When you are looking to topple the world champions on their home turf, the moons must align. Nothing can go wrong, but it did, again, for the Pakistanis, says KEN PIESSE.
Everyone’s new favorite Mitchell Marsh changed another Test match at the MCG on the third day, scoring a brilliant near century, after he should have been out at 20.
Just as occurred in the opening minutes of the Test on Boxing Day, slipsman Abdullah Shafique was the butter fingered offender, grassing a regulation catch which flew at easy pace and height just to his right. His hands were like bricks and the ball flicked onto the knee of an unaware Salman at second slip and onto the grass.
If his miss of David Warner on Day 1 was a soda, this was a lemonade. Dead easy. ‘It’s the pivotal moment in the game for Pakistan,’ said Pakistani pace great Wasim Akram on Fox Sports.
Soon afterwards, Steve Smith, on 10, edged just short of first slip. A more aware wicketkeeper would have gone for it – and most likely taken it. Instead Rizwan was flat-footed and didn’t move an inch, even when it was obvious the ball was not going to carry.
Instead of Australia being five for under 50 and with an overall lead of just 100, the Aussies went to stumps in full control again with Marsh and Smith having added a revitalising 153 at the pivotal time in the match, Smith’s share just 49.
The deflated Pakistanis walked off slowly, most with their heads down, their brave initial assault all but forgotten with Australia’s lead blowing out to around 250, with more to come.
In front of family members including father Geoff and brother Shaun – who also made multi Test 100s – Marsh launched into anything full and was imperious through the offside.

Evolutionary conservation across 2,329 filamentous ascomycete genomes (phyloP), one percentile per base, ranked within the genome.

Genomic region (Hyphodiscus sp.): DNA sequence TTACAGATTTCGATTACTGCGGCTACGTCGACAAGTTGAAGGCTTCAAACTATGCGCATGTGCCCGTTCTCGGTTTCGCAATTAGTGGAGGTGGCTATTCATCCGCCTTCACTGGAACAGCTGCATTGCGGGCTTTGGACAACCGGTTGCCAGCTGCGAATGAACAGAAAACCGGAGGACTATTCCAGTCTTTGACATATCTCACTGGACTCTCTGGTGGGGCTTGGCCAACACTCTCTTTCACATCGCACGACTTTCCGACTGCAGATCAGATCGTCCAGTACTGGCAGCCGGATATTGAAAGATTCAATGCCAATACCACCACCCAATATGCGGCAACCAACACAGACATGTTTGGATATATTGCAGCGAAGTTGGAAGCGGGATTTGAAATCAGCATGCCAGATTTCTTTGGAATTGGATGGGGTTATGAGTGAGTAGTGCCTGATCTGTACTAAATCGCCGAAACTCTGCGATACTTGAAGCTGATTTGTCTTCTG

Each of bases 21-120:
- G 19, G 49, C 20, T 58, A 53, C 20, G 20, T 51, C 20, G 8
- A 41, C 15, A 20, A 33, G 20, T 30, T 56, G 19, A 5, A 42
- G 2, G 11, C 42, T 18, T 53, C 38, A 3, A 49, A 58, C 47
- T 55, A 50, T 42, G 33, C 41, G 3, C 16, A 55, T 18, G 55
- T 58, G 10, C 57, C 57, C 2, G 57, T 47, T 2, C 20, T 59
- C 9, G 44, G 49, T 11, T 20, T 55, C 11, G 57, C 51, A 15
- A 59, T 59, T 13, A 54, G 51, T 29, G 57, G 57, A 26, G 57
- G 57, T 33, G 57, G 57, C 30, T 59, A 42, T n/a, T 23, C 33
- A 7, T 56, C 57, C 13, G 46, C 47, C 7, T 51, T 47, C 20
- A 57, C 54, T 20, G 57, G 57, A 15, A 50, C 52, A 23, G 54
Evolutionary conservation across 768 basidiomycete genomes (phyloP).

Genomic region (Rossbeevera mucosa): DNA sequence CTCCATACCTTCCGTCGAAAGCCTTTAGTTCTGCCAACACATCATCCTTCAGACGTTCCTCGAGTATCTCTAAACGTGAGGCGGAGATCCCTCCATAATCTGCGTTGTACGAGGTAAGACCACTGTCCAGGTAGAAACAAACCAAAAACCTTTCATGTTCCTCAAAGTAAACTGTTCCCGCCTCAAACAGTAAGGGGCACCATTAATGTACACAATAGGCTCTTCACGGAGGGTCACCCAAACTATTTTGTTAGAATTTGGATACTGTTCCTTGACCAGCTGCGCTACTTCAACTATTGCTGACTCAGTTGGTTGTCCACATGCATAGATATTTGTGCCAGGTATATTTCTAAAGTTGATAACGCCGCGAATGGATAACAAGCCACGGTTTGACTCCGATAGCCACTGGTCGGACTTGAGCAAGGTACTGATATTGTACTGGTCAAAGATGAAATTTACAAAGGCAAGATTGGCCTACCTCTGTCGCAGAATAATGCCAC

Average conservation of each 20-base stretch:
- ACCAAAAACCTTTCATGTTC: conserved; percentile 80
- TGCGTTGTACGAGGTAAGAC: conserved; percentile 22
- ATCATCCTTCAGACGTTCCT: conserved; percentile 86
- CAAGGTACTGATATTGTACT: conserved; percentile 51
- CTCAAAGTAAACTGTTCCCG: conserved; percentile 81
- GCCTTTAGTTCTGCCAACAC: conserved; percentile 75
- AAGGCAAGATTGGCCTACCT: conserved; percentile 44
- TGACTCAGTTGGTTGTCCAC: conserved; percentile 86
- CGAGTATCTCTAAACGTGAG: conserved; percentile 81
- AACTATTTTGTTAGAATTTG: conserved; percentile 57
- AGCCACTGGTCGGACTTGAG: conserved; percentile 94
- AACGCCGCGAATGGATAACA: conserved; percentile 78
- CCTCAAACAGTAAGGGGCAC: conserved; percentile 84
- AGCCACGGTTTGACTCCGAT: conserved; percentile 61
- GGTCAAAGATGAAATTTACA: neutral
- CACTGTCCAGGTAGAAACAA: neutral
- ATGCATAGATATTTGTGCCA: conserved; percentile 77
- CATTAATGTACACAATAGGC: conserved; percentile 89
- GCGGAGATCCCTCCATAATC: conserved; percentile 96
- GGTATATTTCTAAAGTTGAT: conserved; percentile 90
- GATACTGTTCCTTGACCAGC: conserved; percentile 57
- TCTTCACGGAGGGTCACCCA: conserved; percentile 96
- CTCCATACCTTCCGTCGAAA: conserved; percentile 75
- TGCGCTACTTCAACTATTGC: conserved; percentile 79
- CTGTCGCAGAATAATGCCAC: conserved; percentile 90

Ever since edging an injured Cam Green out of the top six in July, his battle plan has been to attack and just as occurred at Headingley during the Ashes, he helped to change the game with his audacious power.
He dined out on the Pakistani tactic of attacking him at a fifth and sixth stump line, crashing the ball to the square fences. By comparison, his more celebrated partner Smith was content to graft and feed Marsh the strike, taking singles with flicks and caresses. It took him almost two and a half hours before he hit his first 4 and four hours for his 50.
Marsh had come in on a hat-trick at 4-16, the two left-armers Shaheen and Hamza swinging and seaming the ball menacingly. For the first time all Test summer, it was game on, the match delicately balanced, all of the near 40,000 crowd on the edge of their seats, not wanting to miss a ball.
Shafique’s shocker, the fourth chance he has missed in two Tests, saw him banished into the cover field and then off the field altogether – his place taken by ex-captain Babar Azam.
As he looked to pack something into a large kit bag near the players’ race, we wondered if tour management had told him to leave the ground immediately – and do not pass GO.
Marsh’s awesome Ashes 100 in mid series came in even time and re-energised his career. The Aussies lost that match but surely they’ll win this one… unless Pakistan’s ‘Bradman’ Babar has a day out and forces the match into the weekend.
Given the way he was skittled by Pat Cummins on Wednesday, that’s a long shot.
KEN PIESSE has covered cricket and football for more than 30 years in Melbourne. Despite that setback, Ken has written, published and edited 86 books on cricket and AFL football to become Australian sport’s most prolific author.
His latest cricket book is David Warner, The Bull, Daring to be Different with Wilkinson Publishing, out now